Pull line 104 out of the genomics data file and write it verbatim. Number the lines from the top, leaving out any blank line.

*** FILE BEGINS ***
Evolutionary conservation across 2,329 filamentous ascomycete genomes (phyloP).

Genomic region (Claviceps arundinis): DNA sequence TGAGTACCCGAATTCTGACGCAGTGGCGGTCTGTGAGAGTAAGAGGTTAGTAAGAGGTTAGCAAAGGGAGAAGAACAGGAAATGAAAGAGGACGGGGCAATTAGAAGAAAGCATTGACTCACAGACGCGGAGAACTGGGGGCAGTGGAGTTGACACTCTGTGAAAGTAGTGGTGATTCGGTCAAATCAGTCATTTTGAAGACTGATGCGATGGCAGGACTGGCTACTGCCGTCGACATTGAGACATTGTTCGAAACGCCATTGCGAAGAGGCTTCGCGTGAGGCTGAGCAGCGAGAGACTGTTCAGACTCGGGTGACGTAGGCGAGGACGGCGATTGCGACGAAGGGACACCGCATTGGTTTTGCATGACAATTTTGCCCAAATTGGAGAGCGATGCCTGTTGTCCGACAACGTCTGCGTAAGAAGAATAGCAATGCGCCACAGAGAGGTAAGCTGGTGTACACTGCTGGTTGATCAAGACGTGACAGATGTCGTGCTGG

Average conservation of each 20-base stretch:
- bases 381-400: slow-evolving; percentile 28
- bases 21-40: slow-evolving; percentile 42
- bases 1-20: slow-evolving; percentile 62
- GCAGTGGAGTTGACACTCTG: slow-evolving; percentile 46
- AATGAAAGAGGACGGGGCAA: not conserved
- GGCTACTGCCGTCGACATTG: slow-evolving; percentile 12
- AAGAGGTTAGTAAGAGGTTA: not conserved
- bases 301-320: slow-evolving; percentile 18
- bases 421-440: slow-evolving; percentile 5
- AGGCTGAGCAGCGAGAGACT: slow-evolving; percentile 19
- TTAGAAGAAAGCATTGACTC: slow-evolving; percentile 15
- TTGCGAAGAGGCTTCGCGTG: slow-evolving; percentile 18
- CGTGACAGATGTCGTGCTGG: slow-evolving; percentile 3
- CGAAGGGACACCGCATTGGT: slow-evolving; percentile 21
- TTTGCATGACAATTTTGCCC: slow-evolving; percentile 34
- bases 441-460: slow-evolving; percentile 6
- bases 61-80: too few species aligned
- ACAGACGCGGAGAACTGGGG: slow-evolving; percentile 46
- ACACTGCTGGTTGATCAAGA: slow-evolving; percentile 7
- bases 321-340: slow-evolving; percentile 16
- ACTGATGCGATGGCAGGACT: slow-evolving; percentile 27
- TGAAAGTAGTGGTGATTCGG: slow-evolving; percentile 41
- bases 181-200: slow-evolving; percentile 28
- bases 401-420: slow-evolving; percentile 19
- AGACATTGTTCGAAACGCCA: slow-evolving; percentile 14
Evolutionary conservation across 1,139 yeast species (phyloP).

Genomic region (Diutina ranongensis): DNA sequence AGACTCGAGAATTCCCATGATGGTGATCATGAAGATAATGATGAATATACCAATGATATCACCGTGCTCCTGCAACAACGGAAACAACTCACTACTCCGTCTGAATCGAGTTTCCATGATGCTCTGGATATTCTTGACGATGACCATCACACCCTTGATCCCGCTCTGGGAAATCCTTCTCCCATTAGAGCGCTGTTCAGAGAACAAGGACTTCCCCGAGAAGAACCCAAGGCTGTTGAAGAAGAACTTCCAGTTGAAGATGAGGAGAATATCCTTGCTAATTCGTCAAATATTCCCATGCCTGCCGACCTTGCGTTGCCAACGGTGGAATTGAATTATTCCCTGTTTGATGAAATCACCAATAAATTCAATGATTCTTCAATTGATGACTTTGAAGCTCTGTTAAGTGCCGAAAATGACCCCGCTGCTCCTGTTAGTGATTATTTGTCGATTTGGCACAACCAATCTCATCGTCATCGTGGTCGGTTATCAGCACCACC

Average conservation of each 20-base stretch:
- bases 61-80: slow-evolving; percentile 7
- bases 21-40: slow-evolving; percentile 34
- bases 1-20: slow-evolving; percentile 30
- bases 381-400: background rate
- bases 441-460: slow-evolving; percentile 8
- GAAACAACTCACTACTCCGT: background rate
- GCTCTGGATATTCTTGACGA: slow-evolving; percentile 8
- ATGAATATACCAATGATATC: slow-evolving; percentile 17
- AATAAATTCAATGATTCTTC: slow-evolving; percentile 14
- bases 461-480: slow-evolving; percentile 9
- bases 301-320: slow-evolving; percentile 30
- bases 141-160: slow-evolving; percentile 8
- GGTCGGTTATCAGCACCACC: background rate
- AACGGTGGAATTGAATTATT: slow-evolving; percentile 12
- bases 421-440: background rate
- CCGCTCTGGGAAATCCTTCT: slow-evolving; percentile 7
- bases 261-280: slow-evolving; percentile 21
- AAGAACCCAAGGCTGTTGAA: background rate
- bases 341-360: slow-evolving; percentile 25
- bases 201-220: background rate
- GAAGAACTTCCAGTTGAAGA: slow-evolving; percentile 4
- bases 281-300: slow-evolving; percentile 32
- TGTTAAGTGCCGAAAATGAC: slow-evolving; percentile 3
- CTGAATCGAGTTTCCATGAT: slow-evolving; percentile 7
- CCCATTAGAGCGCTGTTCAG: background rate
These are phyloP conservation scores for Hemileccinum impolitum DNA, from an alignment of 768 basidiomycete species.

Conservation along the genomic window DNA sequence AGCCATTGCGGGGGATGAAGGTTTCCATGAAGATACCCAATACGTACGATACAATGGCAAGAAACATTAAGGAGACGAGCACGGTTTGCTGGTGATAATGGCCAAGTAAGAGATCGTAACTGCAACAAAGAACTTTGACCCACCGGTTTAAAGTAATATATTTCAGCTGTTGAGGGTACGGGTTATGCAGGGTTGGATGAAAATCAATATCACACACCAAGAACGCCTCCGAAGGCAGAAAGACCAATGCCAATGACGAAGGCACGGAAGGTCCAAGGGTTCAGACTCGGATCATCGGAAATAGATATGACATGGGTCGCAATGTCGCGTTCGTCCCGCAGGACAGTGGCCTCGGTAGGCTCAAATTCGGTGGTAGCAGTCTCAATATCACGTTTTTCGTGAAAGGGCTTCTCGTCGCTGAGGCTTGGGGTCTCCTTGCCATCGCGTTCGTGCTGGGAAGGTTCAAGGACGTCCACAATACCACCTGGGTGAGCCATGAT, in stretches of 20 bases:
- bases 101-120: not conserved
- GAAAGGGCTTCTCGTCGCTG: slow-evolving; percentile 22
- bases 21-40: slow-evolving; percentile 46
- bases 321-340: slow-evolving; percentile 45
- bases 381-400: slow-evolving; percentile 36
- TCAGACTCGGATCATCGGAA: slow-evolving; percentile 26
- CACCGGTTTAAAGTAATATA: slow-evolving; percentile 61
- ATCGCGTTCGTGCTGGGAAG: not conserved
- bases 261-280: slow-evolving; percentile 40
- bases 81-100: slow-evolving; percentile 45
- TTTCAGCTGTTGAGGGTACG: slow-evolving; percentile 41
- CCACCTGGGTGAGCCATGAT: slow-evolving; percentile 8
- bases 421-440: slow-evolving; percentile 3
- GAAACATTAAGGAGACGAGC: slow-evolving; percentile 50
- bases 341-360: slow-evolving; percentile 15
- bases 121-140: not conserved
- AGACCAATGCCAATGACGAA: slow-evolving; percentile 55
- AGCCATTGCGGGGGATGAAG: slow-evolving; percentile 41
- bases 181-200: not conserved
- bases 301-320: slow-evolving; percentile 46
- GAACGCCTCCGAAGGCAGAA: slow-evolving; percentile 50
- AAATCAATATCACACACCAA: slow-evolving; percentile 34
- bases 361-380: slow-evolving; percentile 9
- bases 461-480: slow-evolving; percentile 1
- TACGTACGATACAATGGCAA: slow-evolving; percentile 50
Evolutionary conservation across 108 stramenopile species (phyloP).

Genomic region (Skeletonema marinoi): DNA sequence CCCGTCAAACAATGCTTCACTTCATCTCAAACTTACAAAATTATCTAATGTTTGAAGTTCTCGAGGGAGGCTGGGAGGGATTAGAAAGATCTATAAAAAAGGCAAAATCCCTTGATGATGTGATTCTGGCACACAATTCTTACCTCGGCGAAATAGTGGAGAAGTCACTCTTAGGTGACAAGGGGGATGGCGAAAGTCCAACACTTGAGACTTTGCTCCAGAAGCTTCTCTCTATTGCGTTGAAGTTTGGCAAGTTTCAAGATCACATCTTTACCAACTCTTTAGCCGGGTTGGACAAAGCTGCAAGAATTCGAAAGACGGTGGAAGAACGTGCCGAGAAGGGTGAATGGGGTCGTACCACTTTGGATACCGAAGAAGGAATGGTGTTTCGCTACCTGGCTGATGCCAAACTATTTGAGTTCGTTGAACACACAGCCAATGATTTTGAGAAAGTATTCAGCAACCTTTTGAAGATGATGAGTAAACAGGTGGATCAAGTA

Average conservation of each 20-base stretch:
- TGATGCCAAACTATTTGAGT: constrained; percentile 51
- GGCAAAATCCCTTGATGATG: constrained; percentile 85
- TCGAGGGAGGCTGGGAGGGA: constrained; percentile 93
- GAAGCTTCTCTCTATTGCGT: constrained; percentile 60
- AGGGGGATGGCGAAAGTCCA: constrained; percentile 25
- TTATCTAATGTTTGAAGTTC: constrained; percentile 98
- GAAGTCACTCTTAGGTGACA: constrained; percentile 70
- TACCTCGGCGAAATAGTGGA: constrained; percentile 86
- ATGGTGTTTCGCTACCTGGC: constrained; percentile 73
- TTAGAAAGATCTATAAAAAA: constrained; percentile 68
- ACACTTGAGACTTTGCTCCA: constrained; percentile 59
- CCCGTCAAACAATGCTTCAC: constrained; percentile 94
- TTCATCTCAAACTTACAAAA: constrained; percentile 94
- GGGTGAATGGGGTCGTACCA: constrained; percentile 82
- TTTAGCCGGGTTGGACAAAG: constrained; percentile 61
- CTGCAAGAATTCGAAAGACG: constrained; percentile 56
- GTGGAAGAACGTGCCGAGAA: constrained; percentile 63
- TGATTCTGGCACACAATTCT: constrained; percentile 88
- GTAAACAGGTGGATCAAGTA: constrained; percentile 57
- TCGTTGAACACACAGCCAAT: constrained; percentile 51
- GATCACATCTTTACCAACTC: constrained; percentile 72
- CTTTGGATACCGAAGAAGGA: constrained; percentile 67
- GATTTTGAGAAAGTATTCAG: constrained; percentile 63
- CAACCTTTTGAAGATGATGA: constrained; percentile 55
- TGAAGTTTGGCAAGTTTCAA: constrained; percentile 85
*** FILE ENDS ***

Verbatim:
- TGATTCTGGCACACAATTCT: constrained; percentile 88